Originally written by Michael Covington, and now maintained by Mark Rosenfelder, the sci.lang FAQ is well worth consulting. Because it emerged in the late Cretaceous, when giant newsgroups roamed the earth, some may regard it as a sort of living fossil, and may even be surprised to find that it is still very much alive. Recently-evolved denizens of the blogosphere may not even have heard of it. Here's some evidence, both of its relevance and its neglect.
Semantic Compositions asked (on 4/10/2004) for help in figuring out where linguists can be found in popular culture. Ryan Gabbard contributed The Sparrow; Bill Poser cited Digital Fortress and The Iceman; that's all that technorati knows about, but Uncle Jazzbeau adds several movies (Forbidden Planet, Sherman's March, Stargate, Atlantis) and links to the 1975 book Linguistics in Science Fiction.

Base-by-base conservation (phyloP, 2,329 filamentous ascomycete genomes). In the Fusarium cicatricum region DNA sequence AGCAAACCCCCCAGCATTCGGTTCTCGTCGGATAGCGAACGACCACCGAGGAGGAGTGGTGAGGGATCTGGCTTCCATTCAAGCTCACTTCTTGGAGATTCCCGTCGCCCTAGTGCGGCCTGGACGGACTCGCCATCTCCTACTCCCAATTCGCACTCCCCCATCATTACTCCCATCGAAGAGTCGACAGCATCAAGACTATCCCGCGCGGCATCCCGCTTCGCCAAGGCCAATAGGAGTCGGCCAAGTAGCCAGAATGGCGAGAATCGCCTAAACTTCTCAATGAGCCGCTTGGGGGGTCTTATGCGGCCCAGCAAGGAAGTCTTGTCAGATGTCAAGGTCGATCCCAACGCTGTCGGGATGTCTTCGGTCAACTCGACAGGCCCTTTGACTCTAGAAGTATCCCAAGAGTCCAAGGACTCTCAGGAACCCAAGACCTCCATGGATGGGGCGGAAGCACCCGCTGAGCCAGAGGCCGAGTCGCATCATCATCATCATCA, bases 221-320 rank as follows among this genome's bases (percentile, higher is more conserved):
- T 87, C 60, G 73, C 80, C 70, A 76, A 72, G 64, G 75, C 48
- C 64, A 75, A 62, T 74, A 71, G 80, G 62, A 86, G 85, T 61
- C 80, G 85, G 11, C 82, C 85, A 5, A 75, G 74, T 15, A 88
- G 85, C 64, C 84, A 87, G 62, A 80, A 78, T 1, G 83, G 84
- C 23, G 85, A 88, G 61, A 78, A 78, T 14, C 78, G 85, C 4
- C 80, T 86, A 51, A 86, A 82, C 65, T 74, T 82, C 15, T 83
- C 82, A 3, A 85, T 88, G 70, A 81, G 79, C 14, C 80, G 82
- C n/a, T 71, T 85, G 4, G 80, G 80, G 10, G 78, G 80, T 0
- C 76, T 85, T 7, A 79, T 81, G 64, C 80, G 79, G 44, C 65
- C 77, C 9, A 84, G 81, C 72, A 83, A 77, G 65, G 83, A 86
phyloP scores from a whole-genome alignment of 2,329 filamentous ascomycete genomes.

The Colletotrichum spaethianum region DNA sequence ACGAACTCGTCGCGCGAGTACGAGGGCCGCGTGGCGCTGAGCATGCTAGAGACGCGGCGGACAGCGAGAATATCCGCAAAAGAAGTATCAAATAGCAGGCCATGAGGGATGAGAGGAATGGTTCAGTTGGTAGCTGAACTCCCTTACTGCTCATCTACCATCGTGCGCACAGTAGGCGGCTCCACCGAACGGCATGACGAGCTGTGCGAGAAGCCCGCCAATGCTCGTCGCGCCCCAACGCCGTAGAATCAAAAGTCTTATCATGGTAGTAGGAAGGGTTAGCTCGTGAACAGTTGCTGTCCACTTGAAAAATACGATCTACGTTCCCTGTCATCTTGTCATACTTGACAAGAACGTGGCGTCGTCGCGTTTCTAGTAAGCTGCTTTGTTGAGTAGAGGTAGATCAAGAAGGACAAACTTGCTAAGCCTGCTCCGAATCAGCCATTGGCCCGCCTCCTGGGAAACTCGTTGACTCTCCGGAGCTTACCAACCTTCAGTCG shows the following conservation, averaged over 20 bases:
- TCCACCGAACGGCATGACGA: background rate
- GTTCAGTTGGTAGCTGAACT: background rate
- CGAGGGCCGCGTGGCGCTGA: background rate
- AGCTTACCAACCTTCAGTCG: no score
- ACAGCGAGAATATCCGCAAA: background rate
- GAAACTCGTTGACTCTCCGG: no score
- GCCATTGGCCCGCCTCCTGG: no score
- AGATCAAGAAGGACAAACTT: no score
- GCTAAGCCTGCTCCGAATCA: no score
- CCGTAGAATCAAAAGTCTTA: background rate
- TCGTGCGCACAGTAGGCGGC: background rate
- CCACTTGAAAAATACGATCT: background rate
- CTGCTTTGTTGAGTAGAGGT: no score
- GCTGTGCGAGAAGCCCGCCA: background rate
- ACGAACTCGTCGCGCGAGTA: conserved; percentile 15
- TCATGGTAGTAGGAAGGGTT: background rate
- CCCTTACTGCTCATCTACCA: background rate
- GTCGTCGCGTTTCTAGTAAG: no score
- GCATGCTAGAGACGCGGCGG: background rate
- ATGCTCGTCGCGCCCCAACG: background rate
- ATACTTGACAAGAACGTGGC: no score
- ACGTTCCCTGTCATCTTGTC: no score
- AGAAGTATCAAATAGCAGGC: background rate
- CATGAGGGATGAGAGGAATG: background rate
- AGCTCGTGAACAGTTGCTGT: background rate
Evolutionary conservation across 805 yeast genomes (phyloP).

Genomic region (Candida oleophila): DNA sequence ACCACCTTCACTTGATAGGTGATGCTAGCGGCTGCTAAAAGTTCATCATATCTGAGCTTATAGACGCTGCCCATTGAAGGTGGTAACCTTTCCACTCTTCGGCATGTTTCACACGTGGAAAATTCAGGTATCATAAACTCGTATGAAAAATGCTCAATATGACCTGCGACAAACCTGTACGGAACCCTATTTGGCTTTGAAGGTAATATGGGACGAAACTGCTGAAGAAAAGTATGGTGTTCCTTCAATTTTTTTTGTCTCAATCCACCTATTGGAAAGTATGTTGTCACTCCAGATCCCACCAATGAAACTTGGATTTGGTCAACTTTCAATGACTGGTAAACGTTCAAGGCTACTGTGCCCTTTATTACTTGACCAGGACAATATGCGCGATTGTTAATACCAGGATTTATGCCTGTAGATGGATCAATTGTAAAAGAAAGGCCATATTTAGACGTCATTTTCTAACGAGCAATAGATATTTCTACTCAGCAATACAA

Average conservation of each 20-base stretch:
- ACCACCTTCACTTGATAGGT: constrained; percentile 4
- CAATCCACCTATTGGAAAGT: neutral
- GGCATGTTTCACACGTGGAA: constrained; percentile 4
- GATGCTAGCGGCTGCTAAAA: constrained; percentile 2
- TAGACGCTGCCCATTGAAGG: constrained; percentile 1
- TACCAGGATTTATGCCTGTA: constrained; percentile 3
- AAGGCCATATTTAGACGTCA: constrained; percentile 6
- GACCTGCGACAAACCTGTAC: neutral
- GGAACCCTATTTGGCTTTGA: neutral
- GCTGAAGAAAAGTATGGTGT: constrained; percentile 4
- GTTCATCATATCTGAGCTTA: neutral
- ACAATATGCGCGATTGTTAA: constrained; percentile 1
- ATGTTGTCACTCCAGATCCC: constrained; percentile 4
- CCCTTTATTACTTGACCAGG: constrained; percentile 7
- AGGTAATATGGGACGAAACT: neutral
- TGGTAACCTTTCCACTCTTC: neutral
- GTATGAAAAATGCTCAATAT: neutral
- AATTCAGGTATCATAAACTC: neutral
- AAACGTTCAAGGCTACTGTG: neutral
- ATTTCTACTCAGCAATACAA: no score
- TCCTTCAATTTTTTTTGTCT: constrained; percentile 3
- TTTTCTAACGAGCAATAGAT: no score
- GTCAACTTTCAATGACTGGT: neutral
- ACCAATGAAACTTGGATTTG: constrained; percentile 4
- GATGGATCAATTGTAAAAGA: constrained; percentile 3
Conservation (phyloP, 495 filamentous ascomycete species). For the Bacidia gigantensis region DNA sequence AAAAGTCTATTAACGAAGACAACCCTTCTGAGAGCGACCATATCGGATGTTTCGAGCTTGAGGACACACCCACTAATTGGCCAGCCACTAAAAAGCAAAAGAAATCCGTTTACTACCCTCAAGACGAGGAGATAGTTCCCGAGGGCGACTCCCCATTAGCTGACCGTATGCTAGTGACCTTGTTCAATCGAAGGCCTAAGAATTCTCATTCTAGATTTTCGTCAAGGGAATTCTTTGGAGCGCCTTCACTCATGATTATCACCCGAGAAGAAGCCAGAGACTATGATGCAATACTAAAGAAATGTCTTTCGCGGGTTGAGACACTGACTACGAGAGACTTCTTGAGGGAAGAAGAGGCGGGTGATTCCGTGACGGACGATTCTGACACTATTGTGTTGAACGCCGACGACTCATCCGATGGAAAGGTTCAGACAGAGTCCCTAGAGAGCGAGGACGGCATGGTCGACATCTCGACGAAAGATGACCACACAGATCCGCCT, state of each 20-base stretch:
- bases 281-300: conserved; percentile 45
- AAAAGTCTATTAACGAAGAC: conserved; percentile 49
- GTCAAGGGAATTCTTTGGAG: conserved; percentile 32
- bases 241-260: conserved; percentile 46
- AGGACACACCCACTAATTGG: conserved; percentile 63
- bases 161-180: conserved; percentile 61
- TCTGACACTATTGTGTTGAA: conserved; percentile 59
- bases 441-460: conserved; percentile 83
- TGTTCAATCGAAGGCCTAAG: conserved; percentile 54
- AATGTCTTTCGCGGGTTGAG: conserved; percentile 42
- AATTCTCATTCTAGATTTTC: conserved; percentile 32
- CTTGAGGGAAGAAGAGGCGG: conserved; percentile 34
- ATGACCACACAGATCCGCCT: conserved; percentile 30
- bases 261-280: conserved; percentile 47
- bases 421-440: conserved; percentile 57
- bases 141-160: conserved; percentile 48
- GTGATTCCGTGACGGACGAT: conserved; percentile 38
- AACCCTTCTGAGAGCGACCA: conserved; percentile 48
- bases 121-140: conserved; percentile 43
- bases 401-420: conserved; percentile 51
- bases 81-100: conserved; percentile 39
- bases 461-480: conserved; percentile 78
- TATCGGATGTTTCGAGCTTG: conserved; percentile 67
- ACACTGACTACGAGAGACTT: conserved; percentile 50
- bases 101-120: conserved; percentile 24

The comments on SC's site add a few other examples: "Dr Ransom, the hero of C.S. Lewis's interplanetary trilogy", "Jasper Fforde's The Eyre Affair and Lost in a Good Book", "Star Trek: Enterprise and Hoshi Sato", :the ... Suzette Haden Elgin books: Native Tongue and its sequels".
Nobody seems to have thought to link to sci.lang FAQ 15, which answers the question "What are some stories and novels that involve linguistics?"
Wandering the corridors over the sci.lang FAQ, you might run across other little treasures, such as this page explaining how to estimate the probability of chance resemblances between words in unrelated languages (written by Mark Rosenfelder, the current maintainer of the sci.lang FAQ site). Check it out!Posted by Mark Liberman at April 14, 2004 09:55 AM